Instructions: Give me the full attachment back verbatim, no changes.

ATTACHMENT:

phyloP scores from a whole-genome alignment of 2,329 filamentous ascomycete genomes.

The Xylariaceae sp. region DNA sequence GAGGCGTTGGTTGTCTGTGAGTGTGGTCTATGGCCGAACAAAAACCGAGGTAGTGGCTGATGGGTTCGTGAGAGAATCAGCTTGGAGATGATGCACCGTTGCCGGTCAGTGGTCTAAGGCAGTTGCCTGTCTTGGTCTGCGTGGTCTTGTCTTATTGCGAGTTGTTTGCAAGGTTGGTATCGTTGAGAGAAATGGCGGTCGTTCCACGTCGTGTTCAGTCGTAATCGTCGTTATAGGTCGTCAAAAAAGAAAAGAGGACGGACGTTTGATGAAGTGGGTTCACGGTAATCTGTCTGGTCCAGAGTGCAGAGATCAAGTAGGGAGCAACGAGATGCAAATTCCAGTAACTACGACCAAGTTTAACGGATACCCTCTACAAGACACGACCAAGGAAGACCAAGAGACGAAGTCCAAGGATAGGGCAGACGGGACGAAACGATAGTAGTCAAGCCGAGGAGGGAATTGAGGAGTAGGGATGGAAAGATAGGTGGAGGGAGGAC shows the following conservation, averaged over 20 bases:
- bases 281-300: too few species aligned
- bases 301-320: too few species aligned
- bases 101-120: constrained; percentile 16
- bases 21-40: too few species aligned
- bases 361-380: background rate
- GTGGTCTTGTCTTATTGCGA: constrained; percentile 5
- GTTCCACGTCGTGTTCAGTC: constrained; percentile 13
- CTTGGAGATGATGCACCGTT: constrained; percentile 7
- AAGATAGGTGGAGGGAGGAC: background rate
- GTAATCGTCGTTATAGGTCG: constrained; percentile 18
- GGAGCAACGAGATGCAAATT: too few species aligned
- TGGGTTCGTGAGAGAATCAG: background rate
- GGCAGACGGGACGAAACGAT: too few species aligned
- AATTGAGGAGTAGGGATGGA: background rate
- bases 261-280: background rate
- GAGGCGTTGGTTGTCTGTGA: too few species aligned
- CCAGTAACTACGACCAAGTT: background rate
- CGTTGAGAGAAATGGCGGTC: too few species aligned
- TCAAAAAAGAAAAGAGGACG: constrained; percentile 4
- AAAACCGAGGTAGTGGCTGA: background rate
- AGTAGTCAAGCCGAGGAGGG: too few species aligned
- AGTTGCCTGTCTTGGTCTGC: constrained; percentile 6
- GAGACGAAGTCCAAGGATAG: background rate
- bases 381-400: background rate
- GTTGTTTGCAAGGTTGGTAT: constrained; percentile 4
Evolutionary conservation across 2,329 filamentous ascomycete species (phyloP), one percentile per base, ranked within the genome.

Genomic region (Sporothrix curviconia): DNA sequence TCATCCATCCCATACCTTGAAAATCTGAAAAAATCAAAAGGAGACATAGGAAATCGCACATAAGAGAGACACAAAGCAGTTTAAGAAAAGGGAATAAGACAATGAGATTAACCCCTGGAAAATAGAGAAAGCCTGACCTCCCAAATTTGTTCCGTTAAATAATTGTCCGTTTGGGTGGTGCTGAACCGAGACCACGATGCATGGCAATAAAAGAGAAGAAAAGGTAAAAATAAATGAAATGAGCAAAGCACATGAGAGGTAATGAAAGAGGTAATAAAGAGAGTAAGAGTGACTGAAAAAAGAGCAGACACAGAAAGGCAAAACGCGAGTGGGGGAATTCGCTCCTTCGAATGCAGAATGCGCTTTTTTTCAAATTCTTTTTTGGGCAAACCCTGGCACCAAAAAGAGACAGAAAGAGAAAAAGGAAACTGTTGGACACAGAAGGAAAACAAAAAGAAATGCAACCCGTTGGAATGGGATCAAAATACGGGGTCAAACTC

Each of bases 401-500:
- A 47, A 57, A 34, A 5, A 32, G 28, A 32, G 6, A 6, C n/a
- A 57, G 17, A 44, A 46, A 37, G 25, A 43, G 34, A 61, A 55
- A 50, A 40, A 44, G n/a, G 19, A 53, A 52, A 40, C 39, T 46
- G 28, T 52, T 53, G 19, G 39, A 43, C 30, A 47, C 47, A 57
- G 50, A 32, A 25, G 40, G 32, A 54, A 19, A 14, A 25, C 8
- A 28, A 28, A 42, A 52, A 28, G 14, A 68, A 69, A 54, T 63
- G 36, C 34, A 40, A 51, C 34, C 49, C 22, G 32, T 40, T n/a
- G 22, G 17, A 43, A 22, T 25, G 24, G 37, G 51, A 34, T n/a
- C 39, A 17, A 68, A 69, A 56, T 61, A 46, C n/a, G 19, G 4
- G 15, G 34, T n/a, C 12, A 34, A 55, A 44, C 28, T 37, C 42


phyloP scores from a whole-genome alignment of 2,329 filamentous ascomycete genomes.

The Xylariaceae sp. region DNA sequence GAGGCGTTGGTTGTCTGTGAGTGTGGTCTATGGCCGAACAAAAACCGAGGTAGTGGCTGATGGGTTCGTGAGAGAATCAGCTTGGAGATGATGCACCGTTGCCGGTCAGTGGTCTAAGGCAGTTGCCTGTCTTGGTCTGCGTGGTCTTGTCTTATTGCGAGTTGTTTGCAAGGTTGGTATCGTTGAGAGAAATGGCGGTCGTTCCACGTCGTGTTCAGTCGTAATCGTCGTTATAGGTCGTCAAAAAAGAAAAGAGGACGGACGTTTGATGAAGTGGGTTCACGGTAATCTGTCTGGTCCAGAGTGCAGAGATCAAGTAGGGAGCAACGAGATGCAAATTCCAGTAACTACGACCAAGTTTAACGGATACCCTCTACAAGACACGACCAAGGAAGACCAAGAGACGAAGTCCAAGGATAGGGCAGACGGGACGAAACGATAGTAGTCAAGCCGAGGAGGGAATTGAGGAGTAGGGATGGAAAGATAGGTGGAGGGAGGAC shows the following conservation, averaged over 20 bases:
- bases 281-300: too few species aligned
- bases 301-320: too few species aligned
- bases 101-120: constrained; percentile 16
- bases 21-40: too few species aligned
- bases 361-380: background rate
- GTGGTCTTGTCTTATTGCGA: constrained; percentile 5
- GTTCCACGTCGTGTTCAGTC: constrained; percentile 13
- CTTGGAGATGATGCACCGTT: constrained; percentile 7
- AAGATAGGTGGAGGGAGGAC: background rate
- GTAATCGTCGTTATAGGTCG: constrained; percentile 18
- GGAGCAACGAGATGCAAATT: too few species aligned
- TGGGTTCGTGAGAGAATCAG: background rate
- GGCAGACGGGACGAAACGAT: too few species aligned
- AATTGAGGAGTAGGGATGGA: background rate
- bases 261-280: background rate
- GAGGCGTTGGTTGTCTGTGA: too few species aligned
- CCAGTAACTACGACCAAGTT: background rate
- CGTTGAGAGAAATGGCGGTC: too few species aligned
- TCAAAAAAGAAAAGAGGACG: constrained; percentile 4
- AAAACCGAGGTAGTGGCTGA: background rate
- AGTAGTCAAGCCGAGGAGGG: too few species aligned
- AGTTGCCTGTCTTGGTCTGC: constrained; percentile 6
- GAGACGAAGTCCAAGGATAG: background rate
- bases 381-400: background rate
- GTTGTTTGCAAGGTTGGTAT: constrained; percentile 4
Evolutionary conservation across 2,329 filamentous ascomycete species (phyloP), one percentile per base, ranked within the genome.

Genomic region (Sporothrix curviconia): DNA sequence TCATCCATCCCATACCTTGAAAATCTGAAAAAATCAAAAGGAGACATAGGAAATCGCACATAAGAGAGACACAAAGCAGTTTAAGAAAAGGGAATAAGACAATGAGATTAACCCCTGGAAAATAGAGAAAGCCTGACCTCCCAAATTTGTTCCGTTAAATAATTGTCCGTTTGGGTGGTGCTGAACCGAGACCACGATGCATGGCAATAAAAGAGAAGAAAAGGTAAAAATAAATGAAATGAGCAAAGCACATGAGAGGTAATGAAAGAGGTAATAAAGAGAGTAAGAGTGACTGAAAAAAGAGCAGACACAGAAAGGCAAAACGCGAGTGGGGGAATTCGCTCCTTCGAATGCAGAATGCGCTTTTTTTCAAATTCTTTTTTGGGCAAACCCTGGCACCAAAAAGAGACAGAAAGAGAAAAAGGAAACTGTTGGACACAGAAGGAAAACAAAAAGAAATGCAACCCGTTGGAATGGGATCAAAATACGGGGTCAAACTC

Each of bases 401-500:
- A 47, A 57, A 34, A 5, A 32, G 28, A 32, G 6, A 6, C n/a
- A 57, G 17, A 44, A 46, A 37, G 25, A 43, G 34, A 61, A 55
- A 50, A 40, A 44, G n/a, G 19, A 53, A 52, A 40, C 39, T 46
- G 28, T 52, T 53, G 19, G 39, A 43, C 30, A 47, C 47, A 57
- G 50, A 32, A 25, G 40, G 32, A 54, A 19, A 14, A 25, C 8
- A 28, A 28, A 42, A 52, A 28, G 14, A 68, A 69, A 54, T 63
- G 36, C 34, A 40, A 51, C 34, C 49, C 22, G 32, T 40, T n/a
- G 22, G 17, A 43, A 22, T 25, G 24, G 37, G 51, A 34, T n/a
- C 39, A 17, A 68, A 69, A 56, T 61, A 46, C n/a, G 19, G 4
- G 15, G 34, T n/a, C 12, A 34, A 55, A 44, C 28, T 37, C 42